Artistic expression is an important mark of any people, and there are many things about Osage history and culture that we are able to express and preserve. It is also true that we have gifted artists who are capable of preserving visual reflections of our distant past and present.
Every Osage family is a part of the art that is Osage. Osages have art on display in the Osage Tribal Museum. The Osage museum is the oldest tribal museum in the United States. Also, there are numerous works of Osage art held in private collections across the nation, and in some collections far away.
Artist Russell Wagoshe, from a previous generation, is one of those artists who has contributed a great deal to preserve important parts of our culture. Russell created several amazing watercolor paintings that show scenes from the I Lo’n Shka.
The three I Lo’n Shka drums are, by far, the favorite subject of the past hundred years of Osage painting.
The tribal museum has acquired several of Russell’s watercolor paintings and has them in the Tribe’s collection. Among those paintings is a scene of gift giving that follows an individual song that would have been sung on the last day of the dances.
There is a painting Russell did of a tail dancer, and there is a scene that shows singers, around the drum with drumsticks in motion. Other Osage artists have produced similar scenes, giving a more complete appreciation of Osage life.
Russell had a natural ability to recreate a scene that expressed the feeling of the Osage people. He recreated the posture and expression of an Osage dancer, and the clothing and dance attire of the Osage straight dance.
I remember when my brother Jim, an artist, and I were walking along a street in Pawhuska, and we met Russell Wagoshe. Russell and Jim just stopped and started talking about art. I had nothing to add to the conversation, so I listened. Part of the conversation I remember well was their discussion of the importance of working on black and white coloring as a learning tool.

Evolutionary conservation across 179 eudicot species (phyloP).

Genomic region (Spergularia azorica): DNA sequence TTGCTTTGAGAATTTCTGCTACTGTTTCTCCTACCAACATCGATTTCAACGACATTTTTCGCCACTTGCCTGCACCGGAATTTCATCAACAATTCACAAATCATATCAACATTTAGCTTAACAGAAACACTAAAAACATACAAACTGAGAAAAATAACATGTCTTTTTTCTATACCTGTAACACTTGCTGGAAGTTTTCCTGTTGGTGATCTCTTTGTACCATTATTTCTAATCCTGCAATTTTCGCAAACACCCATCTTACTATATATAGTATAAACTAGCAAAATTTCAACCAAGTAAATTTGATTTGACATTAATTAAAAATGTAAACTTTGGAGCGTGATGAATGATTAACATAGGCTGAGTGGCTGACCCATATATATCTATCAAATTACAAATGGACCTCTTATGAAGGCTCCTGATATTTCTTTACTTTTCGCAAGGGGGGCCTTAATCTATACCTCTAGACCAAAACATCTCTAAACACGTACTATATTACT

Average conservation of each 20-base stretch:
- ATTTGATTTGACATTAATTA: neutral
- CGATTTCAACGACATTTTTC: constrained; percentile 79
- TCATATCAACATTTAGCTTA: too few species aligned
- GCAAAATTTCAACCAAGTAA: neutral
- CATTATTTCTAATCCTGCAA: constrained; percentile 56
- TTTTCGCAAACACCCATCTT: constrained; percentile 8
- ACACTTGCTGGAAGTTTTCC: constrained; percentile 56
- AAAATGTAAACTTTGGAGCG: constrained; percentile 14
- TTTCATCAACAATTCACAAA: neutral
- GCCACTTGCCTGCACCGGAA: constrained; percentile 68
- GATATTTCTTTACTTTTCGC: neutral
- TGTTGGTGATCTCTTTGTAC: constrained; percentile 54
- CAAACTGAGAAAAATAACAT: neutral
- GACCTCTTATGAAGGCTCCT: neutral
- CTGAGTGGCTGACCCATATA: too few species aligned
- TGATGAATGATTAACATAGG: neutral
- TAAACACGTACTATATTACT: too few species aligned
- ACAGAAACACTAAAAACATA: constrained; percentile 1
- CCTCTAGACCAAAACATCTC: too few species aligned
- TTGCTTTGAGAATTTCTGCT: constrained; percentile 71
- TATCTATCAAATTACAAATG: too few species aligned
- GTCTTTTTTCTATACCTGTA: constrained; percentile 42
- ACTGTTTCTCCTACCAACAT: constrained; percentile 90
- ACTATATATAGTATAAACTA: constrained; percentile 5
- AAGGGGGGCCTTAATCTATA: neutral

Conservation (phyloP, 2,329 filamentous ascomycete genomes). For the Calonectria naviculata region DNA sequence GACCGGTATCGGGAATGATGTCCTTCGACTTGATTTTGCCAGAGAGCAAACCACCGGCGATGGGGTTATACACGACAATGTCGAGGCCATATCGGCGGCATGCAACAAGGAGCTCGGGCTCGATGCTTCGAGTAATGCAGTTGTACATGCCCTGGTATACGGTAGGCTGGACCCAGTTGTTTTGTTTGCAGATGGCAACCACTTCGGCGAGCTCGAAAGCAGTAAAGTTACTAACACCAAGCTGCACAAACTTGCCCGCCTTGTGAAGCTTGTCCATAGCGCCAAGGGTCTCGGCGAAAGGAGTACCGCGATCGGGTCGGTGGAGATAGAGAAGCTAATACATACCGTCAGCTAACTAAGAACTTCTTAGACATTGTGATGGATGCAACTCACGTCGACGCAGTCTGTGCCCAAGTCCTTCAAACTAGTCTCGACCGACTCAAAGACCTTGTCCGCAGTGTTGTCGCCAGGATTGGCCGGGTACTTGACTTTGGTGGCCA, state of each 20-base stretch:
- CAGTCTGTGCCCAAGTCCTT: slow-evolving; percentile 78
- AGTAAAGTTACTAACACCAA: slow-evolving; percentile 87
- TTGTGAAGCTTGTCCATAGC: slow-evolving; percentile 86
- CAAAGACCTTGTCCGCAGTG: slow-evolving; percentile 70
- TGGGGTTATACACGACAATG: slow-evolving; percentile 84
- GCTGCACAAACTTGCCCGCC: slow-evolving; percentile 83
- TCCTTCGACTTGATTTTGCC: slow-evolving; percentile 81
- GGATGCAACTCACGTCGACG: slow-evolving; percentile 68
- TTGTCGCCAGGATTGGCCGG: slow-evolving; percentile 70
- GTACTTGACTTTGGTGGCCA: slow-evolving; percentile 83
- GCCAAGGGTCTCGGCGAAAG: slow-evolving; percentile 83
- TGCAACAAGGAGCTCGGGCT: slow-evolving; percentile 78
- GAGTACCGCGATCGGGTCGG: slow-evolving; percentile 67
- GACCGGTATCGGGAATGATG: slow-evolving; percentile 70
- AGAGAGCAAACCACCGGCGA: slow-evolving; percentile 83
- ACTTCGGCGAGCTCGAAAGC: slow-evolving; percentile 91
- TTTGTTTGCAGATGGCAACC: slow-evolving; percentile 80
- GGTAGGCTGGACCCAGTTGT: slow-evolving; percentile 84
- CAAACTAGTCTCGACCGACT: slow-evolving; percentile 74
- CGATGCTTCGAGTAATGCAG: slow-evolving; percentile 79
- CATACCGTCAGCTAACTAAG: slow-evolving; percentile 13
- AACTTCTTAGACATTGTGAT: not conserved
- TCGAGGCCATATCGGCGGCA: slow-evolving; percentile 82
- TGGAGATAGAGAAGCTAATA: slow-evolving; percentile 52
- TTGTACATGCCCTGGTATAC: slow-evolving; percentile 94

Sometimes art is inspired by a simple scene, such as Gina Gray’s picture of an Osage mother carrying an infant on her back with another child standing beside her.
Art can come from unexpected sources, such as Uncle Wakon Iron who would sometimes sketch images of Osages. He told me he thought it was just a part of our family.
Occasionally, Osage writer John Joseph Mathews expressed his knowledge of Osage life through sketches.
Osage art can be a portrait of Chief Bacon Rind dressed in his Osage clothing, and wearing an Otter hat that was painted one summer by a teen aged Frank Brave.
There are prayers that give insight to the existence of mankind. Giving a visual interpretation to those prayers is one of the more lofty goals of artists.
Archie Mason, the first Speaker of the Osage National Congress is an artist. Speaker Mason and other artists with a deep knowledge of Osages certainly have an understanding that enables them to visually represent the Osage people.
Beautiful art has been inspired by prayers that were a part of rituals that were held by spiritual men and spiritual women. Prayers that give insight to the existence of mankind.
Osage ribbon work is a beautiful form of art. The designs and colors of ribbon work can be very personal to the artist, and to those who use and appreciate the art, giving the ribbon work a unique standing in the world of art.
Finger weaving is another form of Osage art that is very personal and is an important part of the I Lo’n Shka.
There are many ways of acknowledging Osage art. Too many, it seems. I have hardly begun to write about all of the Osage artists that I set out to write about.